7-4. CLASSES OF ESSENTIAL HYPERTENSION
a. Stage I Hypertension. Stage I hypertension is characterized by sustained,
documented systolic pressure 140 to 159 mm Hg and or diastolic pressure
measurements 90-99 mm Hg. Signs of this type include increased heart rate
(tachycardia) and increased cardiac output with normal total peripheral vascular
resistance, however the majority of patients cannot tell that they have hypertension.
b. Stage II Hypertension. Stage II hypertension is characterized by sustained,
systolic elevation (160 to 179 mm of Hg) and or diastolic pressure (100 to 109 mm Hg).
Symptoms are the same as noted in Stage I. Patients with Stage I or II DO NOT show
signs of target end organ damage. The organs of most concern are the heart, kidneys,
and eyes. Stage I and II hypertension may be treated nonpharmacologically with diet
and exercise or pharmacologically with antihypertensive medications.
c. Stage III Hypertension. Stage III hypertension is characterized by a
persistent elevation (systolic >180mm Hg; diastolic >110mm Hg) with target end organ
damage. Damage to the heart may include strain or enlargement of the left ventricle.
Kidney damage may appear as abnormal laboratory values that indicate inefficiency.
Damage to the eyes may appear as small hemorrhages due to the sustained blood
pressure in these small vessels. This stage is often treated immediately with
d. Hypertensive urgency is a condition of persistent elevation in blood
pressure without target end organ damage. However, the pressure is high enough that
the patient presents for treatment because of symptoms of dizziness, chest pain, or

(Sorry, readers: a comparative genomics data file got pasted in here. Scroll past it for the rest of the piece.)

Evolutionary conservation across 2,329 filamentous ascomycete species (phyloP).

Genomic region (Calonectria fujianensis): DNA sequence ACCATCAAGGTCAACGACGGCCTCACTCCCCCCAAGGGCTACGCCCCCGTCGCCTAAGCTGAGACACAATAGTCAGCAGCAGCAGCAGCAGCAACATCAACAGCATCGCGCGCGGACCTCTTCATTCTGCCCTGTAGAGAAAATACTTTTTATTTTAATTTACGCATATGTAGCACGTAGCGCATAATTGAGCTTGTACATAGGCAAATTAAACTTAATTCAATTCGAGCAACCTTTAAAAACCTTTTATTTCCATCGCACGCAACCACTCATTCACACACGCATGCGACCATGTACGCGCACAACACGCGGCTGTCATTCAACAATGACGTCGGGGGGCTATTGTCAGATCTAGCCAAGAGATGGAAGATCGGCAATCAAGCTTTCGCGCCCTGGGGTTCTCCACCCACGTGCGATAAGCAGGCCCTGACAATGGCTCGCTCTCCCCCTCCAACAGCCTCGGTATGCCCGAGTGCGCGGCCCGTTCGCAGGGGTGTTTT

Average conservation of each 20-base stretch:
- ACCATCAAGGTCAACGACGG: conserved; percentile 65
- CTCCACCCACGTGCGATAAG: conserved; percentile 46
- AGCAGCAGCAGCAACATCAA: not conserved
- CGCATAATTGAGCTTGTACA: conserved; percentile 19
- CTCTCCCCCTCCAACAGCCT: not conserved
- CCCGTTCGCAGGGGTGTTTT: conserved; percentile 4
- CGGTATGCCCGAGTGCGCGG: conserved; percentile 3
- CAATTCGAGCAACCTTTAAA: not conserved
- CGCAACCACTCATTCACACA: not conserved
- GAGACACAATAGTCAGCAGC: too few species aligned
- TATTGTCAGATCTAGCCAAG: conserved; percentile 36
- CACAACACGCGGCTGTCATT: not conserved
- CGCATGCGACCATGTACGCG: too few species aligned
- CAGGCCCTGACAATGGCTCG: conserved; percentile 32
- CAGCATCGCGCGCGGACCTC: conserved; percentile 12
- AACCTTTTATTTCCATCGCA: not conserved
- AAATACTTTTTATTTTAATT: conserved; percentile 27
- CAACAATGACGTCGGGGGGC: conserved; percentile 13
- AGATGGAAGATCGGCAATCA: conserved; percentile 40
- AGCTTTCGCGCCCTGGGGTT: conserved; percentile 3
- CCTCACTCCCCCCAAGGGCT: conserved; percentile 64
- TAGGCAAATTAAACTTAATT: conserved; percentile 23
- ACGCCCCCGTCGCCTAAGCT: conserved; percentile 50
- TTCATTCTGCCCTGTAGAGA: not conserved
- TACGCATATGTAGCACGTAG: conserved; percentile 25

confusion. The goal in treatment of this condition is to normalize the blood pressure as
quickly as possible (usually over 1-3 days). Hypertensive crisis is a similar condition,
however the patient has symptoms of target end organ damage. This may be a life-
threatening condition. The goal of therapy is to normalize the blood pressure in 12-24
hours. Both conditions are usually treated with intravenous (IV) antihypertensives.
7-5. REVIEW OF IMPORTANT FACTORS RELATING TO HYPERTENSION
Essential hypertension is a process of variable course and severity. Several
options are open to the physician depending upon the severity of the drug therapy.
Condition weight reduction and diet control may be adequate treatment; however, drug
therapy is sometimes needed. When drug therapy is required, it usually begins with a
diuretic followed by the addition of the other agents based on the patient's response.
However, certain classes of drugs may be more advantageous (fewer side effects)
when patients have other diseases. It is not unreasonable to see patients treated by the
same provider on different drugs.